CHAPTER 7

Teachers and the Child Abuse Scandals in Catholic Schools

This is an abridged version of T. A. O’Donoghue, “Child abuse scandals and the Catholic Church: Are we asking the right historical questions?” History of Education Review, Vol. 32, No. 1, 2003, pp. 1–15.

CHAPTER 8

Dealing With Sexual Harassment of Teachers in the Classroom in the Early 20th Century

J. Jose is Senior Lecturer in the School of Economics, The University of Newcastle, Australia, and C. Bacchi is Professor of Politics at The University of Adelaide. This chapter has already been published as J. Jose and C. Bacchi, “Dealing with sexual harassment: Power and sexuality in the classroom, 1912,” History of Education Review, Vol. 22, No. 2, 1993, pp. 44–56.

CHAPTER 9

The Rise and Fall of a Significant Headmaster

M. D. Prentis is Associate Professor, Faculty of Arts and Sciences, Australian Catholic University, Sydney. This chapter has already been published as M. Prentis, “Architects of young lives: The rise and fall of Allen McLucas,” History of Education Review, Vol. 33, No. 1, 2004, pp. 60–72.

CHAPTER 10

Outcasts of the Orkney (and Other) Islands: Abusive Scottish Insular Teachers 1872–1945

D. Limond is Lecturer in Education at Trinity College Dublin, Ireland.

CHAPTER 11

Young Teachers and Corporal Punishment in Interwar Elementary Schools in Britain

P. Gardner is Senior Lecturer in Education at the University of Cambridge, England. This chapter has already been published as P. Gardner, “The giant at the front: Young teachers and corporal punishment in inter-war elementary schools,” History of Education, Vol. 27, No. 2, 1996, pp. 141–163.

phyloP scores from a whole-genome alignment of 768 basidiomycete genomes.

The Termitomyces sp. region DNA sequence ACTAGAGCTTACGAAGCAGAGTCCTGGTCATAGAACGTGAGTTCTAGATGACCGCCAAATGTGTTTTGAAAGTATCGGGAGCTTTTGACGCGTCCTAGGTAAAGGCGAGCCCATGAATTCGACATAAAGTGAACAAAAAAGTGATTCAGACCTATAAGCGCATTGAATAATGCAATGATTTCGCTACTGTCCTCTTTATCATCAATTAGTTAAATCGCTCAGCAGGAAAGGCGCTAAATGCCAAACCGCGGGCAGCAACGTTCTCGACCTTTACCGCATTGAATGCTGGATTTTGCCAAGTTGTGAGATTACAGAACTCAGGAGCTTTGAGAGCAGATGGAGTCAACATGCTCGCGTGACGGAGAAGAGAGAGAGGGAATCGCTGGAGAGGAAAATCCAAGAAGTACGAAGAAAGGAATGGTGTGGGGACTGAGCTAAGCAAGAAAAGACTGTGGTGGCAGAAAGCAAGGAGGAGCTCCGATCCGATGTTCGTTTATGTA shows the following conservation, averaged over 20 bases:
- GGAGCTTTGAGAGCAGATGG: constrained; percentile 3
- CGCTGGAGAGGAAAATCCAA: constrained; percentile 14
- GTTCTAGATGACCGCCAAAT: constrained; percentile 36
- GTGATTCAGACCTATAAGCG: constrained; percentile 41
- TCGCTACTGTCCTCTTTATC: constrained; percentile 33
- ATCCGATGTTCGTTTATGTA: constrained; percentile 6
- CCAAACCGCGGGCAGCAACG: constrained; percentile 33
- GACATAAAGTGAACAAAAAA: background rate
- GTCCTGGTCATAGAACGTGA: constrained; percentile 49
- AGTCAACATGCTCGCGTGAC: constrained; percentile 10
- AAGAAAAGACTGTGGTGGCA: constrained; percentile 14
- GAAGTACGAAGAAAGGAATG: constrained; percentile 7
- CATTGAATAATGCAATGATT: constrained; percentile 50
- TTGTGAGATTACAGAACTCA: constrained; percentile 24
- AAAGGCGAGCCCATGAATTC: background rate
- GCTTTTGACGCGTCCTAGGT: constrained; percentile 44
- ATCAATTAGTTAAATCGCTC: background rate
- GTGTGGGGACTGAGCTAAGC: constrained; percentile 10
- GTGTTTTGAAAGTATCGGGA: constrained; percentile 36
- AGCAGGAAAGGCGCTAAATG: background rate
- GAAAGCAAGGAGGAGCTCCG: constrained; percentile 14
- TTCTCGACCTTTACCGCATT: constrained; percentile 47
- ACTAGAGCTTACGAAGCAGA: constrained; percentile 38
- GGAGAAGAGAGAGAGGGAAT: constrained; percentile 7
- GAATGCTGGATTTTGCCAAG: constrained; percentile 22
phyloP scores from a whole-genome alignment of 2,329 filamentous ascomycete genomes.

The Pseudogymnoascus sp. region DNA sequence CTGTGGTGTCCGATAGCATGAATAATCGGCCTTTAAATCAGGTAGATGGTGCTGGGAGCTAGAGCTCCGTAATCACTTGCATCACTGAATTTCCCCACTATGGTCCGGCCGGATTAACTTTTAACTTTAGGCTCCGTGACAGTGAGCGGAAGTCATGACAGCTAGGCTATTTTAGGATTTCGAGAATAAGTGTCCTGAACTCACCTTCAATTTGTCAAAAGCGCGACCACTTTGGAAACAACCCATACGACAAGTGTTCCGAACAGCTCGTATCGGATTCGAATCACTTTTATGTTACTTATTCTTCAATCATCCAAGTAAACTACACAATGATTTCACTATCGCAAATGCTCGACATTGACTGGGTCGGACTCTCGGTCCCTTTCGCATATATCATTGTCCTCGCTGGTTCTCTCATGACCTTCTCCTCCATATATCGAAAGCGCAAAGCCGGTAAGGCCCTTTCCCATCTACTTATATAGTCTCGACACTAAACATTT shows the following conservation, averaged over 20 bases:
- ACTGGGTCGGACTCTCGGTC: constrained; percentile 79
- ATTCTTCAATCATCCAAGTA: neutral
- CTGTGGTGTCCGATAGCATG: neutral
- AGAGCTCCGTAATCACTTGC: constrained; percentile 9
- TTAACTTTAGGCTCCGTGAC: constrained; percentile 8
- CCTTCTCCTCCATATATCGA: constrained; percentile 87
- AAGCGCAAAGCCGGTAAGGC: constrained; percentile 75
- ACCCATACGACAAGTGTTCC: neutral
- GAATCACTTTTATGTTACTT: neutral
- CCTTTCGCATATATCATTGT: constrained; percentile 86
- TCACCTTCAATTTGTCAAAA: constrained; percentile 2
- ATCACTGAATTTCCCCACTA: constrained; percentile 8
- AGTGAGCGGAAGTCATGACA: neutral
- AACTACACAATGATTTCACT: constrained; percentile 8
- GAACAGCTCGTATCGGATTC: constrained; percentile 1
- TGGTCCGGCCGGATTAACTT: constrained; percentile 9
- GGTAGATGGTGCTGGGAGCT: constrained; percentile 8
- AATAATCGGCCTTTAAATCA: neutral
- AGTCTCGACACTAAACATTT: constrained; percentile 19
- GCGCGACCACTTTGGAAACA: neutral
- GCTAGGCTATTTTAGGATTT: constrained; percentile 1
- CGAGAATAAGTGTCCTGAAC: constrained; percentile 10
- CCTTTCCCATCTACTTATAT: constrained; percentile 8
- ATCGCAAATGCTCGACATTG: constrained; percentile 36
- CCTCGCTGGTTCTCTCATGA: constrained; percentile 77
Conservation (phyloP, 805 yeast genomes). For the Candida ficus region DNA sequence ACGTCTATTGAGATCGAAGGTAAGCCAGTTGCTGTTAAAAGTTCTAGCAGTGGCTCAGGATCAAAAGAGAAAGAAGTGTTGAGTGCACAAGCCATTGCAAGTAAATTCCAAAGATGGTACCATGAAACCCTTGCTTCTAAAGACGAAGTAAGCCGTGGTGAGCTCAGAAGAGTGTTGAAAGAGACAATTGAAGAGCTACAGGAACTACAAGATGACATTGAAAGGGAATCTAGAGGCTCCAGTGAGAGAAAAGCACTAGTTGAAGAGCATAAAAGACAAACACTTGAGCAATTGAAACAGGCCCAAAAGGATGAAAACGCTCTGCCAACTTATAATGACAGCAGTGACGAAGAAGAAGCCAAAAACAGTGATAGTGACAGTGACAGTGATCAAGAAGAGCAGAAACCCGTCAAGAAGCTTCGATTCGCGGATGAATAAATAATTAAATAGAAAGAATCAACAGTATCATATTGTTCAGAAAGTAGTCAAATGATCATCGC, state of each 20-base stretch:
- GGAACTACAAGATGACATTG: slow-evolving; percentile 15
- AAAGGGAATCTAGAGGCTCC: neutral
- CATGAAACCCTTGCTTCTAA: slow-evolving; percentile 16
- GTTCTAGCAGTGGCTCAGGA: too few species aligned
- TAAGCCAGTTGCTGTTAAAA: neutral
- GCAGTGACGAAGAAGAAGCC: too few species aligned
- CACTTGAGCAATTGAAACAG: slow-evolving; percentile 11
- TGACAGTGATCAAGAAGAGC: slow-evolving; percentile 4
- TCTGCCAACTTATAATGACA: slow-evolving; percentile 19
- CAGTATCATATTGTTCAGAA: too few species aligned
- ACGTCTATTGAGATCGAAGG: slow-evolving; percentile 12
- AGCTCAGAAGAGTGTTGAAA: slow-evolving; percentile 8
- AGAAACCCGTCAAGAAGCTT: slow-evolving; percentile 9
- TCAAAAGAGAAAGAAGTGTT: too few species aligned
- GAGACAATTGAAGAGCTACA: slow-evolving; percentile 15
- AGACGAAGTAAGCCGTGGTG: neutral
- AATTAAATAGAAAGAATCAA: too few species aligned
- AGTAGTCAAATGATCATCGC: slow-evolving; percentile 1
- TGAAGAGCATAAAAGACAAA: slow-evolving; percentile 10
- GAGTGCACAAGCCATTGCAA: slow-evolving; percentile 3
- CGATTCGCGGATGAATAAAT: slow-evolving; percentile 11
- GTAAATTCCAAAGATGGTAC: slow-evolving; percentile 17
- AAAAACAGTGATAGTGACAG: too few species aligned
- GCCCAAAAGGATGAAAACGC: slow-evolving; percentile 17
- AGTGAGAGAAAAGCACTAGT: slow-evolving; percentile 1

CHAPTER 12

Eugenicists, Doctors, and Education in Britain, 1900–1939

R. Lowe is Professor of Education at the Institute of Education, The University of London, U.K. This chapter has already been published as R. A. Lowe, “Eugenicists, doctors and the quest for national efficiency: An educational crusade, 1900-1939,” History of Education, Vol. 8, No. 4, 1979, pp. 293–306.

CHAPTER 13

Hazing in a U.S. University From 1868 to 1913

W. Solberg is Professor (emeritus) of History at the University of Illinois at Urbana-Champaign, USA. The chapter has already been published as W. U. Solberg, “Harmless pranks or brutal practices? Hazing at the University of Illinois, 1868–1913, Journal of the Illinois State Historical Society, Vol. 91, No. 4, 1988, pp. 233–259.

CHAPTER 14

The Dismissal of a Distinguished Sociologist

O. F. Larson, Professor R. M. Williams Jr., and Professor R. C. Wimberley wrote this work while at Cornell University, USA. The chapter has already been published as “Dismissal of a sociologist: The AAUP report on Carol C. Taylor,” Rural Sociology, Vol. 64, No. 4, 1999, pp. 533–553.

CHAPTER 15

University Colleges as Dangerous Places

This chapter by A. Potts has not been published.